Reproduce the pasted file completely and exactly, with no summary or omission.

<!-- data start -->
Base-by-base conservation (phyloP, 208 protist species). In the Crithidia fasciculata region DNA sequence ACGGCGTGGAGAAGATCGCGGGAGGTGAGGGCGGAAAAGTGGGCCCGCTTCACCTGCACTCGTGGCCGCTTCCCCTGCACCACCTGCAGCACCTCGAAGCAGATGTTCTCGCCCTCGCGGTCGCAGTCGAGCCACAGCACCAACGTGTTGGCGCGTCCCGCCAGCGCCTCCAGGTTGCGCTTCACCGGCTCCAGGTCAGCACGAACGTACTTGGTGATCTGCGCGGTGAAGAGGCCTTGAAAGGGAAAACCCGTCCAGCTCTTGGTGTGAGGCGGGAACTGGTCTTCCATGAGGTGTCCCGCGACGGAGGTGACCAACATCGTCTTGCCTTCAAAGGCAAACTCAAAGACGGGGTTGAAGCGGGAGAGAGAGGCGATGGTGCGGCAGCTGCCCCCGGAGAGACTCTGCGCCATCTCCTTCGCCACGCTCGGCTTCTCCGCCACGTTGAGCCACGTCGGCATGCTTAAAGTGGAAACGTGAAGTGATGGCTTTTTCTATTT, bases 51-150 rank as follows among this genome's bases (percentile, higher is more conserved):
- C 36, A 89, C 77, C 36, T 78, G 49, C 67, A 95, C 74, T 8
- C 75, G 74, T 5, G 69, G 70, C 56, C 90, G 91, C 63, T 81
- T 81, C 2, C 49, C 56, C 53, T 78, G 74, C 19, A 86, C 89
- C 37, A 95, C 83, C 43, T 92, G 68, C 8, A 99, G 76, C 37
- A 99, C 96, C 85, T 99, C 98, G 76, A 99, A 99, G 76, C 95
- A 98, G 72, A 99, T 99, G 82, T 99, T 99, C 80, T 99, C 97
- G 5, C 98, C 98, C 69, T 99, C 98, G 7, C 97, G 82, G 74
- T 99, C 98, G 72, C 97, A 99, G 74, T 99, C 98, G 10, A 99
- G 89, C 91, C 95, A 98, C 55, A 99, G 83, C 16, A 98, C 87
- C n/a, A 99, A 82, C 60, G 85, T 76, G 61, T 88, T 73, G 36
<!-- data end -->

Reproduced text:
Base-by-base conservation (phyloP, 208 protist species). In the Crithidia fasciculata region DNA sequence ACGGCGTGGAGAAGATCGCGGGAGGTGAGGGCGGAAAAGTGGGCCCGCTTCACCTGCACTCGTGGCCGCTTCCCCTGCACCACCTGCAGCACCTCGAAGCAGATGTTCTCGCCCTCGCGGTCGCAGTCGAGCCACAGCACCAACGTGTTGGCGCGTCCCGCCAGCGCCTCCAGGTTGCGCTTCACCGGCTCCAGGTCAGCACGAACGTACTTGGTGATCTGCGCGGTGAAGAGGCCTTGAAAGGGAAAACCCGTCCAGCTCTTGGTGTGAGGCGGGAACTGGTCTTCCATGAGGTGTCCCGCGACGGAGGTGACCAACATCGTCTTGCCTTCAAAGGCAAACTCAAAGACGGGGTTGAAGCGGGAGAGAGAGGCGATGGTGCGGCAGCTGCCCCCGGAGAGACTCTGCGCCATCTCCTTCGCCACGCTCGGCTTCTCCGCCACGTTGAGCCACGTCGGCATGCTTAAAGTGGAAACGTGAAGTGATGGCTTTTTCTATTT, bases 51-150 rank as follows among this genome's bases (percentile, higher is more conserved):
- C 36, A 89, C 77, C 36, T 78, G 49, C 67, A 95, C 74, T 8
- C 75, G 74, T 5, G 69, G 70, C 56, C 90, G 91, C 63, T 81
- T 81, C 2, C 49, C 56, C 53, T 78, G 74, C 19, A 86, C 89
- C 37, A 95, C 83, C 43, T 92, G 68, C 8, A 99, G 76, C 37
- A 99, C 96, C 85, T 99, C 98, G 76, A 99, A 99, G 76, C 95
- A 98, G 72, A 99, T 99, G 82, T 99, T 99, C 80, T 99, C 97
- G 5, C 98, C 98, C 69, T 99, C 98, G 7, C 97, G 82, G 74
- T 99, C 98, G 72, C 97, A 99, G 74, T 99, C 98, G 10, A 99
- G 89, C 91, C 95, A 98, C 55, A 99, G 83, C 16, A 98, C 87
- C n/a, A 99, A 82, C 60, G 85, T 76, G 61, T 88, T 73, G 36